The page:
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Data Steward as Transformation Agent?

John Rizutto (@johncrizzuto) of Gartner published a spot-on blog post yesterday titled "Data Not Included – The Era of the Data Steward" that I highly recommend to anyone trying to figure out how data governance will fit in our world's fast-changing information ecosystem.

Aside from painting a vision (an accurate one in my view) of how next-generation data integration, analytics and architectures will need to support the business' massively growing hunger for relevant data and insights, John also makes a call on how data stewards play into this new world.

John contends that the data stewards, our beloved (but not necessarily prioritized or respected) front line soldiers for data governance will become as strategically important as the much sexier data scientist role that most of us have likely overdosed in discussing.

I'd love to hear your thoughts on how John's vision matches your own for the future direction of data governance evangelism and prioritization.

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I think the shift will be more subtle that John seems to imply. We already have plenty of "data stewards" in play - they're the people who are out there doing their day-to-day jobs, and have the need to either enter data, or use it as part of their normal work activity. (The label "knowledge worker" was in vogue for a while, but seems to have dropped out of usage recently). I don't foresee many situations where the "data steward" will be established as a dedicated job in its own right. 

Rather, I suggest that the difference will come in two ways.

Firstly, we'll finally get around to including an explicit set of data-related skills and behaviours into everyone's job descriptions, so that data expectations are mindfully and measurably addressed by all members of the organisation.

Secondly, we'll see a new generation of "self-service" data monitoring & improvement tools. These will enable end-users to manipulate data sets, business rules logic and data assurance task easily and effectively, rather than requiring the skills of a specialist data guru to do the profiling, monitoring and correction. (Australia's QFire Software are already making progress towards this type of pervasive approach to data quality assurance and have an exciting vision for their product. More info at http://www.qfiresoftware.com.au/  )

(I'd also offer the requirement for effective Data Governance, to ensure that everyone's on the same page, playing by similar rules, and that there's intellectual co-ordination across the enterprise... but that's another thread!)

Alan - I think you're right that data-specific responsibilities will become more the norm across more existing job descriptions, but I also personally expect the true rise of the business analyst as the first step of this transformation.  Unlike the data steward, which you correctly state is more of a part-time responsibility vs. a true job title in most orgs, the business analyst has been a dedicated profession for many years (and has its own dedicated professional association to promote the role).   From my research on the Business Analyst role while with Forrester Research, I was fascinated to learn that the average business analyst actually has over 10 years of experience in that role.  These are the subject matter experts that are most often asked to take on the non-administrative data stewardship responsibilities (definition, measurement, mitigation/problem solving, etc).  In my mind that's the actual job title that will become quite strategic over time.  Thoughts?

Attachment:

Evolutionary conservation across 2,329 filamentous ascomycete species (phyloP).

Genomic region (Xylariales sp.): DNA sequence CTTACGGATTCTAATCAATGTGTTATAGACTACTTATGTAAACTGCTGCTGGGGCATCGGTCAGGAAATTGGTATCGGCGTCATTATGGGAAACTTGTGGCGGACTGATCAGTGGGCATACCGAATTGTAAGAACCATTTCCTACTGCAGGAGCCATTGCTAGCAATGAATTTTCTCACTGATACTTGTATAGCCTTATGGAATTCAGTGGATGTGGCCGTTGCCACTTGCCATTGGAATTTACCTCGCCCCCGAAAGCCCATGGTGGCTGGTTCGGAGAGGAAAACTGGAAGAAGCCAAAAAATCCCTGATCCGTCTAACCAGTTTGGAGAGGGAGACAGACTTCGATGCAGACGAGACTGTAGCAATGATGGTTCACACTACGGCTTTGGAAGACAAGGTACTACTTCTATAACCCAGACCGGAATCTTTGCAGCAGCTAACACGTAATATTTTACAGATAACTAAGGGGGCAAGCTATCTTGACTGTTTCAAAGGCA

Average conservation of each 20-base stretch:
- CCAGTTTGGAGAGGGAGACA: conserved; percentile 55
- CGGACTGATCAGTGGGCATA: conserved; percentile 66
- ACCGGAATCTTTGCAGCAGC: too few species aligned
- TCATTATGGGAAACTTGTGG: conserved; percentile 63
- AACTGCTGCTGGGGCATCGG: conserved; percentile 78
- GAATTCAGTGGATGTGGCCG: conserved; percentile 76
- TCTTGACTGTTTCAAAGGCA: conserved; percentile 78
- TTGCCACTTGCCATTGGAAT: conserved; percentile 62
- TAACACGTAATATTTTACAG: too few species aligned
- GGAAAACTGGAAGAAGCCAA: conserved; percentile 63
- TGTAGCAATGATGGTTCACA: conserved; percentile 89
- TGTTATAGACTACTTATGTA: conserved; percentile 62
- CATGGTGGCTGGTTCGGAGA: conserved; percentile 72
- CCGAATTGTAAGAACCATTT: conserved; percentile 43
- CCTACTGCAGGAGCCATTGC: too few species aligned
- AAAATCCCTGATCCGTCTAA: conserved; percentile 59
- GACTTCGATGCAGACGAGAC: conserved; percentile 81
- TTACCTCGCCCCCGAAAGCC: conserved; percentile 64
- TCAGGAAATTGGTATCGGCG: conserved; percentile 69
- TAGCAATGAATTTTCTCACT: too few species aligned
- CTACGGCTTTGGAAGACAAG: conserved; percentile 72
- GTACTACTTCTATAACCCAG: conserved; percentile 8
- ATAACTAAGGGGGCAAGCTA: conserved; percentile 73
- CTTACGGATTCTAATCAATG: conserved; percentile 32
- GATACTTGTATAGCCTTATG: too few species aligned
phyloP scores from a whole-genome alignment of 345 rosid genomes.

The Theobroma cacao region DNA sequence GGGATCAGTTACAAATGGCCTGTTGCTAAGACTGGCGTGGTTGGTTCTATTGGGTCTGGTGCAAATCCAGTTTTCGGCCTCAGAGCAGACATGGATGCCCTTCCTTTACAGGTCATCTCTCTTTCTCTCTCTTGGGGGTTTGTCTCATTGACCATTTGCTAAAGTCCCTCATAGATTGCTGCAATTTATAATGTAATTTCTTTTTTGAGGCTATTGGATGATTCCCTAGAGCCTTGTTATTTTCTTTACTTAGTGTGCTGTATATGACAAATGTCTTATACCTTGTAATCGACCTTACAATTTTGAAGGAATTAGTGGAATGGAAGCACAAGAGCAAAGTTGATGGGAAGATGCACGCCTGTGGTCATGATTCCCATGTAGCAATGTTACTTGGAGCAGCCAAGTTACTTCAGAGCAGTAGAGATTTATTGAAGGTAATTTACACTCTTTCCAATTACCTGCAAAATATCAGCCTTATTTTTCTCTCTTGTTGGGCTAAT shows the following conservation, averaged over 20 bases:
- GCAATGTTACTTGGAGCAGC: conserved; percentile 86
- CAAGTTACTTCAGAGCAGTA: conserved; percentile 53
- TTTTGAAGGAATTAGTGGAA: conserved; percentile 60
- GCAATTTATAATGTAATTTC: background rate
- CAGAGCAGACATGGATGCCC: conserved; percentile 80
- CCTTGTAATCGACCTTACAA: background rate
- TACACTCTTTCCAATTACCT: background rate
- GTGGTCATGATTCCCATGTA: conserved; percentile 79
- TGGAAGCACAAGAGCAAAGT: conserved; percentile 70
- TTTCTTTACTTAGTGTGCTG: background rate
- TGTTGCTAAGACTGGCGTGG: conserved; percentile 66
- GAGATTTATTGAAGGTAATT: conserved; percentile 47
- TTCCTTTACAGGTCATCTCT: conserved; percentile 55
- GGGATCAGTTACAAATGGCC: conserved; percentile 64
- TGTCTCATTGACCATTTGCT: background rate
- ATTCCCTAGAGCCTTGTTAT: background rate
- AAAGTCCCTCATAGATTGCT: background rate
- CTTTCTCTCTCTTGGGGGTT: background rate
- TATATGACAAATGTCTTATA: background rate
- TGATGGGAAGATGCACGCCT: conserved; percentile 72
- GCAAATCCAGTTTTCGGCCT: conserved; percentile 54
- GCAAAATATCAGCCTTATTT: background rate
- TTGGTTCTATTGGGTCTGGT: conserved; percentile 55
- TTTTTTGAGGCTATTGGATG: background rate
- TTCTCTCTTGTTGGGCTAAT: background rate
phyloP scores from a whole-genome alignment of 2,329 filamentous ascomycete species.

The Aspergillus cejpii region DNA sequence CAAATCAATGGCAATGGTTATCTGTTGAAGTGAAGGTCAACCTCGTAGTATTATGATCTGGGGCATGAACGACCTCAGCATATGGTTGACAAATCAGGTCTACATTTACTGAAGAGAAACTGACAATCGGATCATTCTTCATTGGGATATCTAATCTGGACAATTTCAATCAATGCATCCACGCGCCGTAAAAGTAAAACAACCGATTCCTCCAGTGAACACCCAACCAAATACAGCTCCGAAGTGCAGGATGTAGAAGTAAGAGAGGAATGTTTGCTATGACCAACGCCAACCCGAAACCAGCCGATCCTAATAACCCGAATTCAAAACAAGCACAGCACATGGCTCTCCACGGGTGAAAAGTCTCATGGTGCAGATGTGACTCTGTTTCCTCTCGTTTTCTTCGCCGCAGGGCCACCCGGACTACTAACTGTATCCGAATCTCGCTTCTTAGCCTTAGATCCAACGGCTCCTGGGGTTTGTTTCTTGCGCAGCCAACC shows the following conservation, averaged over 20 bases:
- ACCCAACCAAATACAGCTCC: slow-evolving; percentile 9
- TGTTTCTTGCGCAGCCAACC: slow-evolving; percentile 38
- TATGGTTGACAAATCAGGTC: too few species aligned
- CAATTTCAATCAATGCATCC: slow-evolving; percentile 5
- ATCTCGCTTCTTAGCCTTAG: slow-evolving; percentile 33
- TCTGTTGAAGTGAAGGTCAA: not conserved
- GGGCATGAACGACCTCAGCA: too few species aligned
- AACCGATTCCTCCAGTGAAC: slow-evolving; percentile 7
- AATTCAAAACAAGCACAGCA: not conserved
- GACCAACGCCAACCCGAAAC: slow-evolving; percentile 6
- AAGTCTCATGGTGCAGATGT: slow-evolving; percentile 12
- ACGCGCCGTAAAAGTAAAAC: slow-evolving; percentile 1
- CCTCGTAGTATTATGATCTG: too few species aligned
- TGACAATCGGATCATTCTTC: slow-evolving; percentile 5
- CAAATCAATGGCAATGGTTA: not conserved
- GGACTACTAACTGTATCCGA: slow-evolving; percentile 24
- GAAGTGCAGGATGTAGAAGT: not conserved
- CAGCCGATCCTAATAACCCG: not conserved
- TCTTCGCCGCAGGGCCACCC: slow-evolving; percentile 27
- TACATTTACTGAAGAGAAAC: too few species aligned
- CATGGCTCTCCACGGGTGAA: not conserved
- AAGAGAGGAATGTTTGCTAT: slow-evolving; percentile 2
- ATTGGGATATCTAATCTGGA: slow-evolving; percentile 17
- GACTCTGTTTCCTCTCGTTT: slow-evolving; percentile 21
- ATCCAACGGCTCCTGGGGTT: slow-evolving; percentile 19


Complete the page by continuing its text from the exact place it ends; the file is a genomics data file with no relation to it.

Alan David Duncan said:

I think the shift will be more subtle that John seems to imply. We already have plenty of "data stewards" in play - they're the people who are out there doing their day-to-day jobs, and have the need to either enter data, or use it as part of their normal work activity. (The label "knowledge worker" was in vogue for a while, but seems to have dropped out of usage recently). I don't foresee many situations where the "data steward" will be established as a dedicated job in its own right. 

Rather, I suggest that the difference will come in two ways.

Firstly, we'll finally get around to including an explicit set of data-related skills and behaviours into everyone's job descriptions, so that data expectations are mindfully and measurably addressed by all members of the organisation.

Secondly, we'll see a new generation of "self-service" data monitoring & improvement tools. These will enable end-users to manipulate data sets, business rules logic and data assurance task easily and effectively, rather than requiring the skills of a specialist data guru to do the profiling, monitoring and correction. (Australia's QFire Software are already making progress towards this type of pervasive approach to data quality assurance and have an exciting vision for their product. More info at http://www.qfiresoftware.com.au/  )

(I'd also offer the requirement for effective Data Governance, to ensure that everyone's on the same page, playing by similar rules, and that there's intellectual co-ordination across the enterprise... but that's another thread!)

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